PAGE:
BAR HARBOR, Maine — As naturalists and kayakers, Rich MacDonald and Natalie Springuel are used to getting a little wet.
But usually it happens when they are outside looking for birds or marine mammals. So when a recent sprinkler system leak inundated their Natural History Center retail store on Firefly Lane, they were unprepared for how it would affect their business.
Some of the equipment and many of the items in the store, from field guides and binoculars to toy birds and clothing, got soaked. The shop has been closed since the early morning July 7 incident while repairs are being made.
Springuel said Tuesday that they don’t have a monetary estimate for the damage yet but it “easily” will be more than $10,000. She said she and MacDonald are worried that it might be too costly for their business to survive.
The couple is dealing with the insurance companies involved — theirs, the insurer for the tavern upstairs where the sprinkler system burst, and that of the building owner — to sort out how the various policies might help pay for the repairs and lost inventory. Other businesses in the same building did not sustain as much damage as their shop.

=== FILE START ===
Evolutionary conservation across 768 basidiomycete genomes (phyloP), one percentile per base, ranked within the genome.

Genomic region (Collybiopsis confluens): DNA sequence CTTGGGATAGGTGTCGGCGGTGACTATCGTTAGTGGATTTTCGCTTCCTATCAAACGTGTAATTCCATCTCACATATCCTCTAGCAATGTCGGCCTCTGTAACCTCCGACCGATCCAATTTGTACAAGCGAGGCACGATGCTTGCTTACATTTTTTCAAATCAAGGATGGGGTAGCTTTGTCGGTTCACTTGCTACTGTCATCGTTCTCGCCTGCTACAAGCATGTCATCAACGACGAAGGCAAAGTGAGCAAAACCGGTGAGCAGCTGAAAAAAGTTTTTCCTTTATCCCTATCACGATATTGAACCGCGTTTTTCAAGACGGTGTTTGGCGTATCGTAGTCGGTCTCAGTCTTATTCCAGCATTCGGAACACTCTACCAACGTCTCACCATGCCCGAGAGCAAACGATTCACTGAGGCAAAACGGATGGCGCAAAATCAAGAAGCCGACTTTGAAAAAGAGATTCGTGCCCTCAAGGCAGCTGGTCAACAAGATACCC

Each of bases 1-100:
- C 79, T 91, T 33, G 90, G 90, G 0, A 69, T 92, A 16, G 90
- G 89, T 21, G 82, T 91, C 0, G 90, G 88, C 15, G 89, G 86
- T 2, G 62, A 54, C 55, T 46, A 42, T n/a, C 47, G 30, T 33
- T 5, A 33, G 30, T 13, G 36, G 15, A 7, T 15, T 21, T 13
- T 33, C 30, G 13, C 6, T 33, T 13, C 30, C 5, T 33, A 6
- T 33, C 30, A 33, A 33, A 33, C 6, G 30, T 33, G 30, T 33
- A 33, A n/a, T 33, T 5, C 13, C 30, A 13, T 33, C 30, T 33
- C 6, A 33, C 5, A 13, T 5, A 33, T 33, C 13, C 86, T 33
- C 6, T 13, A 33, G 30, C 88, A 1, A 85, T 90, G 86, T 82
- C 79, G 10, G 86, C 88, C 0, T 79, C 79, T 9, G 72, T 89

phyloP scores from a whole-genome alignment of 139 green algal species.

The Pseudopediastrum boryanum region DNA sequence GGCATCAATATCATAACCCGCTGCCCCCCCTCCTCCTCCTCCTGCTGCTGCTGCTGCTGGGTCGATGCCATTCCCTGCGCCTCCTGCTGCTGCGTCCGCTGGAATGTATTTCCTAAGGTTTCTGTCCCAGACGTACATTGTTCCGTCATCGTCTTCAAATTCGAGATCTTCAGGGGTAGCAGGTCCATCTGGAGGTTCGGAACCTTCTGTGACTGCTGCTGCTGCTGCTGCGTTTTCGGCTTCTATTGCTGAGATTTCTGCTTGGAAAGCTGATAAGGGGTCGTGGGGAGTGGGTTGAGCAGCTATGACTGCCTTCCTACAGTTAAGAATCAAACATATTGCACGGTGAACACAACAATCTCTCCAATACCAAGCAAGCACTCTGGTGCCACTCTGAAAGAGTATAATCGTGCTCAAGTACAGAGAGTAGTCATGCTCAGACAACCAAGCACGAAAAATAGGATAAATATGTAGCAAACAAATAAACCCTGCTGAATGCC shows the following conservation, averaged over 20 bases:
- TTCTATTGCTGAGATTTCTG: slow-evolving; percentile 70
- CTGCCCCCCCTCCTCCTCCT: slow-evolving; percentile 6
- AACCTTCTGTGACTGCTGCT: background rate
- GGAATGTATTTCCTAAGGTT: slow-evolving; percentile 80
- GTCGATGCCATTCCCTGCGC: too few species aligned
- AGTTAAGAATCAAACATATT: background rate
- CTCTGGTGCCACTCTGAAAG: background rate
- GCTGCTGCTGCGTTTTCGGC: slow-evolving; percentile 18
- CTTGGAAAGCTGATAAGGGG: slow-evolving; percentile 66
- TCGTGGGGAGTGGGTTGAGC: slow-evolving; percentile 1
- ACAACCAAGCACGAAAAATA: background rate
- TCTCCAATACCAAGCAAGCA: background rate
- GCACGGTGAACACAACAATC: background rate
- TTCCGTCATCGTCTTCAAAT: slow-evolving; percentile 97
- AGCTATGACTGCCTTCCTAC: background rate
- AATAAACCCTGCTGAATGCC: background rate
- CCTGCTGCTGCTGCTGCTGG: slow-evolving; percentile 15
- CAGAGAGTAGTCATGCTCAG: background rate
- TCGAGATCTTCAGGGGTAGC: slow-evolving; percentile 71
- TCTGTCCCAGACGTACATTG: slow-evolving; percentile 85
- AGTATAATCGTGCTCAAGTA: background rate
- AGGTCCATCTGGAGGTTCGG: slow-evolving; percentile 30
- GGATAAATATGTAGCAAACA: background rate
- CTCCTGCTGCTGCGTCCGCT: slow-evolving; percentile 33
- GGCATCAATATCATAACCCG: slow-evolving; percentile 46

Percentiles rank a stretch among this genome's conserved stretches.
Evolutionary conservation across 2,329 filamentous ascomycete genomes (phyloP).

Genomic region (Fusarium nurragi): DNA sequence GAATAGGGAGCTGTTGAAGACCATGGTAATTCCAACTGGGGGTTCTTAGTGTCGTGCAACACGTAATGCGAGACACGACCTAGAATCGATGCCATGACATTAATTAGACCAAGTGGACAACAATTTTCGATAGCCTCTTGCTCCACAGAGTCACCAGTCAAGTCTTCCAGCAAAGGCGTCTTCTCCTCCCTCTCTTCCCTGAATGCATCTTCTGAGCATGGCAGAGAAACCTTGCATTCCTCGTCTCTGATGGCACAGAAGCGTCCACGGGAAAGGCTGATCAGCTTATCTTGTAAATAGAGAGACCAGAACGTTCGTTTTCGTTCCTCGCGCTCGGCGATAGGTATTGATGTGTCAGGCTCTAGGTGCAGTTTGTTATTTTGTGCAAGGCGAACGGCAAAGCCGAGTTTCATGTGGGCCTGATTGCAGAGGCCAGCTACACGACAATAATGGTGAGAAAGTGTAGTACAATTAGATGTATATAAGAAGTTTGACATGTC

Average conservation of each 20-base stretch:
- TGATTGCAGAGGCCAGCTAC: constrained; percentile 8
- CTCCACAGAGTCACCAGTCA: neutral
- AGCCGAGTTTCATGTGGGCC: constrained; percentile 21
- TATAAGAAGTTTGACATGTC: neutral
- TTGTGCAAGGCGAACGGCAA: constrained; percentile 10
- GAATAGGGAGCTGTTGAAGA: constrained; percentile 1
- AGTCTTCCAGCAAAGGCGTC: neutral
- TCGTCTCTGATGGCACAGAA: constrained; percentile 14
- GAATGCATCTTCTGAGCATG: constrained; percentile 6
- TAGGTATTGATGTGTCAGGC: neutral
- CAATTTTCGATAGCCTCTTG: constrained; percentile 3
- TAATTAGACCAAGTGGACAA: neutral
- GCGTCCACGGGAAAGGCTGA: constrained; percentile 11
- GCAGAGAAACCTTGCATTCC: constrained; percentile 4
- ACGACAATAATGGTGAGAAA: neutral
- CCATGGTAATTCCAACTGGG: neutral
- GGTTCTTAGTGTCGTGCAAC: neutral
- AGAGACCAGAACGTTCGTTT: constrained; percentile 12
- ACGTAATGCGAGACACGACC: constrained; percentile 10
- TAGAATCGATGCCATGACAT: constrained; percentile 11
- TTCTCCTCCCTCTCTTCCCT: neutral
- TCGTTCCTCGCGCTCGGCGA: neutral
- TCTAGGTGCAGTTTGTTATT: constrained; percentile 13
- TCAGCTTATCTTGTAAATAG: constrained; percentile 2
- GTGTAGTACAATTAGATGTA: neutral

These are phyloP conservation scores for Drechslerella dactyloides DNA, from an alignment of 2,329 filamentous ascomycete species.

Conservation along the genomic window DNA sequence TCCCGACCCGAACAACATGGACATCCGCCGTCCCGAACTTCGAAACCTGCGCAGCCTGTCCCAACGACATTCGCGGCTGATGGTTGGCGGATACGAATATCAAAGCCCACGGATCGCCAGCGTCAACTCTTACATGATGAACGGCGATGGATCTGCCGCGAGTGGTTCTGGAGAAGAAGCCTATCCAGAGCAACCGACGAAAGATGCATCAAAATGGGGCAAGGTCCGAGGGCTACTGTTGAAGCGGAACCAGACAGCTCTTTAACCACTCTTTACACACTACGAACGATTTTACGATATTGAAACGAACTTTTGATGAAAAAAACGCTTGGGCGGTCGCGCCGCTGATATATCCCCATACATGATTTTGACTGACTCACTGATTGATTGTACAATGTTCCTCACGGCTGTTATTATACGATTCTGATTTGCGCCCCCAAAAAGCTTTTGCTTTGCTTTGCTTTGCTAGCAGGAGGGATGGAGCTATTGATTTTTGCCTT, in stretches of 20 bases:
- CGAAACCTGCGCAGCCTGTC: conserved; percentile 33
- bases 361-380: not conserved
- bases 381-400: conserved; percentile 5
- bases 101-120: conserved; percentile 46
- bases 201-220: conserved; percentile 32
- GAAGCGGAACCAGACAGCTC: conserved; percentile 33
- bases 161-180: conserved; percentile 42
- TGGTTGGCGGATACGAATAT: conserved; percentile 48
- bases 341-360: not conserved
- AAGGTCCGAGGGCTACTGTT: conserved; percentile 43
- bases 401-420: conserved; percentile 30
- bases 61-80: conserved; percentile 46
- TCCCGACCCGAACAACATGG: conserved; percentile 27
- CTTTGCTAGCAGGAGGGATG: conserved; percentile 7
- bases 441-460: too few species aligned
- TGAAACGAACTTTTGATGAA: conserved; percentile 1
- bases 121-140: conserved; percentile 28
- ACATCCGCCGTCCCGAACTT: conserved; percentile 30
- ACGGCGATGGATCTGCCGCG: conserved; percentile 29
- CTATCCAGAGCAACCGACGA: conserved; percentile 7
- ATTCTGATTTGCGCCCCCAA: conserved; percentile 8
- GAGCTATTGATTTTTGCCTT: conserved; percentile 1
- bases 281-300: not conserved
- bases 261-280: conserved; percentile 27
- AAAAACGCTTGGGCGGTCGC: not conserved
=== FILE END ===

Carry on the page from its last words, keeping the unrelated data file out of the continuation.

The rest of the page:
In the meantime, the nature tour side of The Natural History Center still is functioning, even though the shop is closed, Springuel said. Springuel, who also works full time for Maine Sea Grant, said MacDonald does most of the work running the business, with some help from their young daughter.
Springuel said Tuesday they hope to open the shop again by this coming weekend, and in the meantime their contact information is posted in the front window. They book a lot of tours from walk-in customers, she said, many of whom come back for more the following summer.
Their tour bookings are starting to pick back up again since last week, she said. Friends and customers have helped by moving undamaged merchandise to the couple’s home in the local village of Town Hill, and area businesses have lent a hand by spreading the word that the center is open for tours. They also are trying to find temporary ways to sell undamaged merchandise, either by appointment or through other local retail shops, she said.
Springuel said the experience — cleaning up, repairing the damaged walls and ceiling, talking to insurance companies, replacing damaged inventory — has been “staggering.” But the paid and volunteer help they have received, she added, has been encouraging.
“We’re quite thankful for the support,” Springuel said.